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Java How to Program, 6/e

ISBN:
0-13-148398-6
© 2005
pages: 1576
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This tutorial introduces Java's assert statement, which specifies assertions that can be used to enforce preconditions and postconditions. This tutorial is intended for students who are familiar with methods and exception handling and for Java developers.

Download the code for this tutorial here.

[Note: This tutorial is an excerpt (Section 13.13) of Chapter 13, Exception Handling, from our textbook Java How to Program, 6/e. This tutorial may refer to other chapters or sections of the book that are not included here. Permission Information: Deitel, Harvey M. and Paul J., JAVA HOW TO PROGRAM, ©2005, pp.664-665. Electronically reproduced by permission of Pearson Education, Inc., Upper Saddle River, New Jersey.]

Assertions

When implementing and debugging a class, it is sometimes useful to state conditions that should be true at a particular point in a method. These conditions, called assertions, help ensure a program’s validity by catching potential bugs and identifying possible logic errors during development. Preconditions and postconditions are two types of assertions. Preconditions are assertions about a program’s state when a method is invoked, and postconditions are assertions about a program’s state after a method finishes. While assertions can be stated as comments to guide the programmer during development, Java includes two versions of the assert statement for validating assertions programatically. The assert statement evaluates a boolean expression and determines whether it is true or false. The first form of the assert statement is assert expression; This statement evaluates expression and throws an AssertionError if the expression is false. The second form is assert expression1 : expression2; This statement evaluates expression1 and throws an AssertionError with expression2 as the error message if expression1 is false. You can use assertions to programmatically implement preconditions and postconditions or to verify any other intermediate states that help you ensure your code is working correctly. The example in Fig. 13.9 demonstrates the functionality of the assert statement. Line 11 prompts the user to enter a number between 0 and 10, then line 12 reads the number from the command line. The assert statement on line 15 determines whether the user entered a number within the valid range. If the user entered a number that is out of range, then the program reports an error. Otherwise, the program proceeds normally.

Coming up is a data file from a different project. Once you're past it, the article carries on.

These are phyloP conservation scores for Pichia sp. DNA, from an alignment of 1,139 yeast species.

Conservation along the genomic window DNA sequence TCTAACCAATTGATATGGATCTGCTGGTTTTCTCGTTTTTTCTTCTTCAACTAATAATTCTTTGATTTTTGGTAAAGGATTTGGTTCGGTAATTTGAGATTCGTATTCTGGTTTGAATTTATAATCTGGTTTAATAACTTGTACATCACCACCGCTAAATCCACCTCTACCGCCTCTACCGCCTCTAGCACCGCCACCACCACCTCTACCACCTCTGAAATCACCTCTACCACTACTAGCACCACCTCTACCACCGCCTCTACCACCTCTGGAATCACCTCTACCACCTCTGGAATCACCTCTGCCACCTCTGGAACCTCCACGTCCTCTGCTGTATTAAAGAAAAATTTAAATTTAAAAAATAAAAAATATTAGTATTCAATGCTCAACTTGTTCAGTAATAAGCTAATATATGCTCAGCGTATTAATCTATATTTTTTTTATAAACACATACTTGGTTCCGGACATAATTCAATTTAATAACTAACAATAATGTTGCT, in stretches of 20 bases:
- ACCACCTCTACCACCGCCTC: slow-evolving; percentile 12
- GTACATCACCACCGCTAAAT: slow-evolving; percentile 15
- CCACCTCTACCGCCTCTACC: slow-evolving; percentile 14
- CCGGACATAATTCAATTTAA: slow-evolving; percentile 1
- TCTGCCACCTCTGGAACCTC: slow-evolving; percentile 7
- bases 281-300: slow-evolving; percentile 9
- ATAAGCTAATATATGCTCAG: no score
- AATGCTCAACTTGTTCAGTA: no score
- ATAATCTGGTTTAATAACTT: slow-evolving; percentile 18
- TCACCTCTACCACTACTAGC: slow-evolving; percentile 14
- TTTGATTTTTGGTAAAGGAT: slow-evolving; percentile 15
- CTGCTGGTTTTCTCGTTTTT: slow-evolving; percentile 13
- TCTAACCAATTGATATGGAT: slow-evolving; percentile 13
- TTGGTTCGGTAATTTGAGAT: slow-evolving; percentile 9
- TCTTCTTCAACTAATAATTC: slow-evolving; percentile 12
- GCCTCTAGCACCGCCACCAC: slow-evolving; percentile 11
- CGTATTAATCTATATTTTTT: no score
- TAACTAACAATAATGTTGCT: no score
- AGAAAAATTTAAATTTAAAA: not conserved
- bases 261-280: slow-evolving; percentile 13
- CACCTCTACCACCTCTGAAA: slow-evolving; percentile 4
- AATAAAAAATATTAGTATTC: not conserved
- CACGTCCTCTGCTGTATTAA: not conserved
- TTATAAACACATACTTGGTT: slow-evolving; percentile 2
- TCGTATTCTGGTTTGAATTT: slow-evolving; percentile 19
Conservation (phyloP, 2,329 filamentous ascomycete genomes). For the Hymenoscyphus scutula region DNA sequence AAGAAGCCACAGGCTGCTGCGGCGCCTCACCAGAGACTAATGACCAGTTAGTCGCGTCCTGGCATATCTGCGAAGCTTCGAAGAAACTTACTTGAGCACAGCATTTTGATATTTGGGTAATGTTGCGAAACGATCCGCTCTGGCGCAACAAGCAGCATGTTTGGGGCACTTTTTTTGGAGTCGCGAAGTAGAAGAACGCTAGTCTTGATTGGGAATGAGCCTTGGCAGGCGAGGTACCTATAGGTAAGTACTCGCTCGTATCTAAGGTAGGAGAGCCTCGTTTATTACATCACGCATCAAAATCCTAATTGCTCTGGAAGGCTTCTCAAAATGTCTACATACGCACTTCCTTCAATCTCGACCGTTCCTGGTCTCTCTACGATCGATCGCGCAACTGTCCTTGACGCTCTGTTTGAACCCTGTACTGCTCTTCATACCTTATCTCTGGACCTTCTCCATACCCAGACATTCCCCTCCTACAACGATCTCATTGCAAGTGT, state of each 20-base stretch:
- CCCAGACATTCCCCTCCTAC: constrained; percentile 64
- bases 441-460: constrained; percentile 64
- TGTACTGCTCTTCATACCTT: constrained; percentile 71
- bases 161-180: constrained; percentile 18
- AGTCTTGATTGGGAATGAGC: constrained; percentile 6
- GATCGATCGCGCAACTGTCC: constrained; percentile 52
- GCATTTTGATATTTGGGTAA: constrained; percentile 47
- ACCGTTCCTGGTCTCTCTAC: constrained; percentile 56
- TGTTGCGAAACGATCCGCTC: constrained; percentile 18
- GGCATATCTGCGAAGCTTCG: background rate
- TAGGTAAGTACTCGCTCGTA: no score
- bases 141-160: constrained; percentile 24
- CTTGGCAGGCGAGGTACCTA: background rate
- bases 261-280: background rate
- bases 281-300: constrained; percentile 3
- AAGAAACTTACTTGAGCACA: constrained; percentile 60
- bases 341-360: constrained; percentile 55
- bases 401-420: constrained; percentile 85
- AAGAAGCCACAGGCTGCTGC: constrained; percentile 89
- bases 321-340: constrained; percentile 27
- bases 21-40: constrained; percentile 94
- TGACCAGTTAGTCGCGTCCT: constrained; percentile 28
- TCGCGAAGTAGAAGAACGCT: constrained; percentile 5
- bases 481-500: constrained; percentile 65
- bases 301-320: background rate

Fig. 13.9 Checking with assert that a value is within range.
   1  // Fig. 13.9: AssertTest.java
2 // Demonstrates the assert statement
3 import java.util.Scanner;
4
5 public class AssertTest
6 {
7 public static void main( String args[] )
8 {
9 Scanner input = new Scanner( System.in );
10
11 System.out.print( "Enter a number between 0 and 10: " );
12 int number = input.nextInt();
13
14 // assert that the absolute value is >= 0
15 assert ( number >= 0 && number <= 10 ) : "bad number: " + number;
16
17 System.out.printf( "You entered %d\n", number );
18 } // end main
19 } // end class AssertTest
 
Enter a number between 0 and 10: 5
You entered 5


 
Enter a number between 0 and 10: 50
Exception in thread "main" java.lang.AssertionError: bad number: 50
at AssertTest.main(AssertTest.java:15)


Assertions are primarily used by the programmer for debugging and identifying logic errors in a application. By default, assertions are disabled when executing a program because they reduce performance and are unnecessary for the program’s user. To enable assertions at runtime, use the -ea command-line option when to the java command. To execute the program in Fig. 13.9 with assertions enabled, type
java -ea AssertTest
You should not encounter any AssertionErrors through normal execution of a properly written program. Such errors should only indicate bugs in the implementation. As a result, you should never catch an AssertionError. Rather, you should allow the program to terminate when the error occurs, so you can see the error message, then you should locate and fix the source of the problem. Since application users can choose not to enable assertions at runtime, you should not use the assert statement to indicate runtime problems in production code. Rather, you should use the exception mechanism for this purpose.

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